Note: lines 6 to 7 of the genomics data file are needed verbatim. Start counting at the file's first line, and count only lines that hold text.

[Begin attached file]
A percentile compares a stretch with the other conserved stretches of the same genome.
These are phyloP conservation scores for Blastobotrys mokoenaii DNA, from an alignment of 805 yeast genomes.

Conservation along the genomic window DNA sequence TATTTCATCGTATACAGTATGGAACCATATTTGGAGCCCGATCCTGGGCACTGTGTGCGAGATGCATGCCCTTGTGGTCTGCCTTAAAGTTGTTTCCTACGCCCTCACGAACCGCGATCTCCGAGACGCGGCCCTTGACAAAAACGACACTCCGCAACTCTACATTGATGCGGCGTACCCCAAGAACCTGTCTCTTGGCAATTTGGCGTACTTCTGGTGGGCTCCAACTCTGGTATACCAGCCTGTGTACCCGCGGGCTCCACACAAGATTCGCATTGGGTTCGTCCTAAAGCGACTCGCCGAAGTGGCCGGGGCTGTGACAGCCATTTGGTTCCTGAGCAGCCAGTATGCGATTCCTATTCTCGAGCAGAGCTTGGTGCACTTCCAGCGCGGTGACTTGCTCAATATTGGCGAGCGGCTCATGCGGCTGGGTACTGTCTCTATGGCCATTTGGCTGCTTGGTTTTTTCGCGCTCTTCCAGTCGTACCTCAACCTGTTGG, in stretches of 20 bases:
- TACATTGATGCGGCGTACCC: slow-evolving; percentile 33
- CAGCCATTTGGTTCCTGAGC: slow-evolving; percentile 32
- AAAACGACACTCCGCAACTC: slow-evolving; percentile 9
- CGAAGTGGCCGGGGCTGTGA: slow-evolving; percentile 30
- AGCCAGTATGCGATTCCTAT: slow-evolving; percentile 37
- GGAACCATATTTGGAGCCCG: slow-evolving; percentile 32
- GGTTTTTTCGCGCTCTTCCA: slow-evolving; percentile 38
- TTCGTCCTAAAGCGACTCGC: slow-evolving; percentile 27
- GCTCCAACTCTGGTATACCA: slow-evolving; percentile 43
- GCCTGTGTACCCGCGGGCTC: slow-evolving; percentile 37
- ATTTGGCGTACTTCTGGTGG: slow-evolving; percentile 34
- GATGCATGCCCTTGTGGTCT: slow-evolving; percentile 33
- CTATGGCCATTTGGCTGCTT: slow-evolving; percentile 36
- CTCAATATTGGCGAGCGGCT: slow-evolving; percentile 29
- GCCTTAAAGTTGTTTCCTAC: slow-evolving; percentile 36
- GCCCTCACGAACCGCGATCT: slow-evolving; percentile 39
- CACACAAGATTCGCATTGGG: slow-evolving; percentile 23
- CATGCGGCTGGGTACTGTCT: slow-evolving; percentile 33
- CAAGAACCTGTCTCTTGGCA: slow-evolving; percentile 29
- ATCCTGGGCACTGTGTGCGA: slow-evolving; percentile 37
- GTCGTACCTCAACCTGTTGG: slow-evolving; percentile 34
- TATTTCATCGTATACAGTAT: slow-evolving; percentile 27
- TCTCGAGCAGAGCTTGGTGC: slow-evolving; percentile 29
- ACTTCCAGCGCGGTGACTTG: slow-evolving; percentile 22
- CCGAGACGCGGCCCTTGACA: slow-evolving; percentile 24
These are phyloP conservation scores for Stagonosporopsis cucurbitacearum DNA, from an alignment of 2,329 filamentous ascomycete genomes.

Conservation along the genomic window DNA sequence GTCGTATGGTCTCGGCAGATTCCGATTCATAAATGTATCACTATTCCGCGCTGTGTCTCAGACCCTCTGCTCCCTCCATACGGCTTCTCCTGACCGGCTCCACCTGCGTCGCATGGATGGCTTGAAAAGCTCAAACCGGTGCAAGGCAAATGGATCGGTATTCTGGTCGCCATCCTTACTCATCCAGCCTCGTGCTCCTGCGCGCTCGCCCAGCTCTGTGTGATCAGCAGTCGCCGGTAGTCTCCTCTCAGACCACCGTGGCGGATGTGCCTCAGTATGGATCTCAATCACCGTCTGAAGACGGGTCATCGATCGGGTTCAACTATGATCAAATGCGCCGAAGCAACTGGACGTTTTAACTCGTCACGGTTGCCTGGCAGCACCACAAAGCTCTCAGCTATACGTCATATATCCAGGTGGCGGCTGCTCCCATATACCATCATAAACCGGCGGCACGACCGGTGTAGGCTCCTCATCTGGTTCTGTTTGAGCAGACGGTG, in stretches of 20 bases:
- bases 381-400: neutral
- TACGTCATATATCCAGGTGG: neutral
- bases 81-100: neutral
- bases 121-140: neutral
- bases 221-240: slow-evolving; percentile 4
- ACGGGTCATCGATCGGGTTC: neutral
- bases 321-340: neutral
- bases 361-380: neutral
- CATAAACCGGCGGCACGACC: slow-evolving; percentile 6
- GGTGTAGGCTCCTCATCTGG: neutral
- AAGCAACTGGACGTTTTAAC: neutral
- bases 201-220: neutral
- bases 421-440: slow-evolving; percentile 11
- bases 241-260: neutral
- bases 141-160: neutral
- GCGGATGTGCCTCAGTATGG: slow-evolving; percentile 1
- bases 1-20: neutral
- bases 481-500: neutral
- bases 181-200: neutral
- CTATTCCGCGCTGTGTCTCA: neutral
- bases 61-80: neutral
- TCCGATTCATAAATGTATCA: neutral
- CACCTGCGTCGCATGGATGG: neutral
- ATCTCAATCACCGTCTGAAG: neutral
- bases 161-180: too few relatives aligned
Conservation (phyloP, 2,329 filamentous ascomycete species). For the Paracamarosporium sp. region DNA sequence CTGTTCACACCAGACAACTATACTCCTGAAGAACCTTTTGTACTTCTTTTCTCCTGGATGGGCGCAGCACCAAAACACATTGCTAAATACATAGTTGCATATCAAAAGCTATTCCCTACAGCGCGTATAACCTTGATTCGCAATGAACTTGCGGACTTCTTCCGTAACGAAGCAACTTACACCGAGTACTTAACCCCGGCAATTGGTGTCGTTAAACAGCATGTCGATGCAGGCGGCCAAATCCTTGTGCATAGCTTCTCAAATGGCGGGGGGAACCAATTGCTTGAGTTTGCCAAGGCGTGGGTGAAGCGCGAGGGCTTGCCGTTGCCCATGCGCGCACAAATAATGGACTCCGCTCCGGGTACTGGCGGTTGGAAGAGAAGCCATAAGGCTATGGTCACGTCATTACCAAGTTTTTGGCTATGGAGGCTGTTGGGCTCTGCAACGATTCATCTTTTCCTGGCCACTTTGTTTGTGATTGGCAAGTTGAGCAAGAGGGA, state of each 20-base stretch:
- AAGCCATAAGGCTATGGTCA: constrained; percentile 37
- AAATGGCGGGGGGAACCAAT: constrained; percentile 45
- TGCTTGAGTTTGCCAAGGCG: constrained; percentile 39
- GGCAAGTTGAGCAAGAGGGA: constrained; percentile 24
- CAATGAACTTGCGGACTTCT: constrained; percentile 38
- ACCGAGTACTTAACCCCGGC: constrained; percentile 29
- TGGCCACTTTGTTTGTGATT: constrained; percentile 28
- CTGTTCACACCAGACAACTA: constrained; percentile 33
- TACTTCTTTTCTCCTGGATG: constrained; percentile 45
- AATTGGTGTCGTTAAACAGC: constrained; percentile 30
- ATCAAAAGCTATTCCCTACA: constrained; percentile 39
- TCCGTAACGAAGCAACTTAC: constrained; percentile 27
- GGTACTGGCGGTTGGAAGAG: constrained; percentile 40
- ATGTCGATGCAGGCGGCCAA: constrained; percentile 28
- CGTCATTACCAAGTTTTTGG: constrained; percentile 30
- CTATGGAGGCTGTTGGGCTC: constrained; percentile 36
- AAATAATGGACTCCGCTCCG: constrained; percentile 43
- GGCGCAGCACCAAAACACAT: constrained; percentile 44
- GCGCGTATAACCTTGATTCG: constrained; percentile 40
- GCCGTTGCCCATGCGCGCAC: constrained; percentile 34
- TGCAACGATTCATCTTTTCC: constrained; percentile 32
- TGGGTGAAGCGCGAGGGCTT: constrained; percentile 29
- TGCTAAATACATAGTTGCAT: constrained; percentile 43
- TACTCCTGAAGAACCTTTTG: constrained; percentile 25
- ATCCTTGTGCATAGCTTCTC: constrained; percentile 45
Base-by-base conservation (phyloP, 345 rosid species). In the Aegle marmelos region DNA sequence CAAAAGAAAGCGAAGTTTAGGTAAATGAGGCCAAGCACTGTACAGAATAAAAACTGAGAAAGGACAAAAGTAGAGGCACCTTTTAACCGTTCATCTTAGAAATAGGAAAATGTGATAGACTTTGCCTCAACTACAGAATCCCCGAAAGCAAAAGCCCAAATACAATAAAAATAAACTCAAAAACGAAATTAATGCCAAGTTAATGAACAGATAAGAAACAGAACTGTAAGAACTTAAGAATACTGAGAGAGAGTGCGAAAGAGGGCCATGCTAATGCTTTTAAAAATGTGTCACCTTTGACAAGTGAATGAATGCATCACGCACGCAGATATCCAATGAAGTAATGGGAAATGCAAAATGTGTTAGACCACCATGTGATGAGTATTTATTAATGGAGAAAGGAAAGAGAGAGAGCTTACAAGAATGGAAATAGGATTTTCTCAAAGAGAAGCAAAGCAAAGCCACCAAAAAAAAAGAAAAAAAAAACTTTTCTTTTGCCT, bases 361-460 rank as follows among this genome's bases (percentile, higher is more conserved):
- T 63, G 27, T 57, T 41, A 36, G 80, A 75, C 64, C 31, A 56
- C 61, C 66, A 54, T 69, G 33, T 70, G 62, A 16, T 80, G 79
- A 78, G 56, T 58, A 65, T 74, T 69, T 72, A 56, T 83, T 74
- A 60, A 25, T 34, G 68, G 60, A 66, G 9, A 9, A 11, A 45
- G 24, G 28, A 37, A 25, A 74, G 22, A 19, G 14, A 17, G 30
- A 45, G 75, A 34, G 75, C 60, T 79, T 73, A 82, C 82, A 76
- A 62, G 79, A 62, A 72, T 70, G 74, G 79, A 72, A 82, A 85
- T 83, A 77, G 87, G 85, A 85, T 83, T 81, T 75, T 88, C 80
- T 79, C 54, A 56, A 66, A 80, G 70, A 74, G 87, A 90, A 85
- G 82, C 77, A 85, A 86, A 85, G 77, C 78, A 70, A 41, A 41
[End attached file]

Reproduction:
- AAAACGACACTCCGCAACTC: slow-evolving; percentile 9
- CGAAGTGGCCGGGGCTGTGA: slow-evolving; percentile 30